PARIS - PARIS (AP) -- A French official connected to the investigation confirms media reports identifying the Orly Airport attacker as Ziyed Ben Belgacem, a 39-year-old born in France.
The official spoke to The Associated Press on condition of anonymity because they weren't authorized to publicly discuss the suspected attacker's identity.
France Info radio, on its website, identified him as Ziyed Ben Belgacem, which the official confirmed to the AP. Le Parisien newspaper named him only as Ziyed B. and said he was born in Paris.
The Paris prosecutors' office says the 39-year-old suspected attacker who was shot and killed at Orly Airport had already crossed authorities' radar for suspected Islamic extremism.
Prosecutors say Saturday that the suspect's house was among scores searched in November 2015 in the immediate aftermath of suicide bomb-and-gun attacks that killed 130 people in Paris. Those searches targeted people with suspected radical leanings.
After the airport attack on Saturday, the suspect's father and brother were detained by police for questioning -- part of standard police operations in such cases.
French President Francois Hollande says investigators will determine whether the Orly Airport attacker "had a terrorist plot behind him."
Hollande ruled out any link between Saturday's attack and the upcoming French presidential election in April and May, noting that France has been battling the threat of extremism for several years.
He says the attack shows that France's policy of having military patrols guarding public sites "is essential," and that the nation "must remain extremely vigilant."
Flights are gradually resuming from Paris' Orly Airport, in the wake of Saturday's attack by a man who was killed as he tried to take a soldier's weapon.
The Paris airport authority, ADP, says the first flight from the reopened airport's West Terminal was bound for Pau in the French southwest at 1:34 p.m. (1234 GMT), five hours after soldiers shot and killed the attacker.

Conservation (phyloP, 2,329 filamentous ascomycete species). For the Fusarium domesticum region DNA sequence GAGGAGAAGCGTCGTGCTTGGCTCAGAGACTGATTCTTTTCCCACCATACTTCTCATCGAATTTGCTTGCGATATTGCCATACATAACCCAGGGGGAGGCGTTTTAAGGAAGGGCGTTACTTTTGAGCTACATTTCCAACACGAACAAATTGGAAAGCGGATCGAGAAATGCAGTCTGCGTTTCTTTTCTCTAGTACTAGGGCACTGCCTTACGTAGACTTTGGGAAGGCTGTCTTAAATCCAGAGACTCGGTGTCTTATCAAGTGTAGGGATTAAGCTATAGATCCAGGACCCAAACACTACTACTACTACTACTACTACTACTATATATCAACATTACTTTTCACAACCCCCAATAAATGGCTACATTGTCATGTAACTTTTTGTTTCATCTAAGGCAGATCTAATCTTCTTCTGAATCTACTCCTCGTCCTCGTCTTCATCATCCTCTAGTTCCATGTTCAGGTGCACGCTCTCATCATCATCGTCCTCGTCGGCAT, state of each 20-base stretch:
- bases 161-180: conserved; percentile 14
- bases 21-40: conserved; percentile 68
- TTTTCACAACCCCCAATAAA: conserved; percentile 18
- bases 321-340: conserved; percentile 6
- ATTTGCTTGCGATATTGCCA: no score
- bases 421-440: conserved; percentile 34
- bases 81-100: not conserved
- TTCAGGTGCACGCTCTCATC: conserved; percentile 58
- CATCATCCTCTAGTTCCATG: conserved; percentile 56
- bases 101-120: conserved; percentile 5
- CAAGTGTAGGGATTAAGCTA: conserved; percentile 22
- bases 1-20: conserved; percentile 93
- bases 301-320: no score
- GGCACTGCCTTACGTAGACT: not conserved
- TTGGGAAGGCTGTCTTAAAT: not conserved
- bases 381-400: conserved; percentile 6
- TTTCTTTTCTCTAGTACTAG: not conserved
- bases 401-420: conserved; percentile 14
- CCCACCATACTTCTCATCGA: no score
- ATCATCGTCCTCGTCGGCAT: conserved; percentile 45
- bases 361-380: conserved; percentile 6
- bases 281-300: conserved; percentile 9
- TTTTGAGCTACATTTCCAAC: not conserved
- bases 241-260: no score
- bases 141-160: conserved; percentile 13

Flights are yet to resume at the airport's South Terminal.
French police say the suspected attacker killed at Orly Airport was stopped earlier Saturday morning by a police patrol in northern Paris because he was driving too fast.
The national police information office says that as the man was showing the traffic patrol his ID papers, he pulled out a gun and fired bird shot at the three officers, injuring one of them.
Police fired back. The man fled in his car.
That traffic stop at 6:50 a.m. was at Garges-les-Gonesse, north of Paris near Le Bourget airport.
The man later abandoned that vehicle at Vitry, south of Paris, and stole another. That car was later found at Orly airport.
French president Francois Hollande has praised the courage and efficiency of troops and police following the incidents at Orly Airport and in a northern Paris suburb.
In a written statement, Hollande reaffirms the state's "determination to act without respite to fight terrorism, defend our compatriots' security and ensure the protection of the territory."
He says the Sentinelle operation --about 7,500 troops patrolling on the country's streets and sensitive sites-- has proved useful in addition to police forces.
The Paris prosecutors office says the suspected attacker killed at Orly Airport after trying to wrestle away a soldier's weapon was 39 years old and was known to police for robbery and drug offenses. Prosecutors did not disclose the man's name but said he was born in 1978 and nine unspecified infractions on his criminal record.
A spokesman for the military force that patrols public sites in France says the soldier attacked at Orly Airport was "shocked" but uninjured after the "very violent aggression" by a man who was quickly shot dead by two of her fellow patrolmen.
The spokesman, Benoit Brulon, was speaking to BFM television.
The attack at Orly Airport marked at least the fourth time that Sentinelle soldiers have been targeted since the force was created two years ago. Some have been wounded, but no one in the force has been killed.
The Sentinelle force was set up after the attack on satirical magazine Charlie Hebdo on January 7, 2015. Reinforced after the Nov. 13 assaults that left 130 people dead in Paris, it includes 7,500 soldiers, half of them deployed in the Paris region and half in the provinces.